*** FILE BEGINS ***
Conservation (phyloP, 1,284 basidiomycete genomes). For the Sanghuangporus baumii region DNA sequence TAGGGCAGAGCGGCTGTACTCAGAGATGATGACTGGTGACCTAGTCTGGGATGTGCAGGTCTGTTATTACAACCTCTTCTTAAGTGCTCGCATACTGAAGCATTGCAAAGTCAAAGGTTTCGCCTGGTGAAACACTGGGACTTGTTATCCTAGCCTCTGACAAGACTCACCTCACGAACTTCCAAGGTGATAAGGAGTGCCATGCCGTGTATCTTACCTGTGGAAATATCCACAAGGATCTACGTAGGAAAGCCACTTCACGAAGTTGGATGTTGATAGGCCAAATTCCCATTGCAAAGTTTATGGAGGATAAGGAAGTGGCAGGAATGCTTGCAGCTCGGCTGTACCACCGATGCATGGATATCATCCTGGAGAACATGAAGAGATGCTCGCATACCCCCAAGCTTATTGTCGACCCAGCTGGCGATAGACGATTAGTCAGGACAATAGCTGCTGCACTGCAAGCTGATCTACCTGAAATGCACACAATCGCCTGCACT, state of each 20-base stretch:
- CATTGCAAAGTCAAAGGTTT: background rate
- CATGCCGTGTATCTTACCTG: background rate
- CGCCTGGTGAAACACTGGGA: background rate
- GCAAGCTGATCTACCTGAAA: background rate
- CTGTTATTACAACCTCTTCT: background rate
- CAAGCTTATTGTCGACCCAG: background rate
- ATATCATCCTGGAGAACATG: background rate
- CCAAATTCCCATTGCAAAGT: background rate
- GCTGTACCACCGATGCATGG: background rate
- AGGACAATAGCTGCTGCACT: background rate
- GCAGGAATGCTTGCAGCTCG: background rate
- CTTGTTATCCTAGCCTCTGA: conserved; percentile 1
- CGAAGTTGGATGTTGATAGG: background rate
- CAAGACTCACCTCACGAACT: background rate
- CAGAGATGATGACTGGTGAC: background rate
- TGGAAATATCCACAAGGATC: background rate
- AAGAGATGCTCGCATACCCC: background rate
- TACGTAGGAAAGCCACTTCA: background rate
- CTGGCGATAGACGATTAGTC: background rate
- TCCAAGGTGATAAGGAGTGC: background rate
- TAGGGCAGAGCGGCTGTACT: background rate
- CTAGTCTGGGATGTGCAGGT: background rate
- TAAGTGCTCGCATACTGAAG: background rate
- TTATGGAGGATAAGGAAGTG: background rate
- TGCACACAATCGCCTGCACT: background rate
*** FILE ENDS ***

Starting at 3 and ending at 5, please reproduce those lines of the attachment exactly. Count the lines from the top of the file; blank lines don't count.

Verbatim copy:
- CATGCCGTGTATCTTACCTG: background rate
- CGCCTGGTGAAACACTGGGA: background rate
- GCAAGCTGATCTACCTGAAA: background rate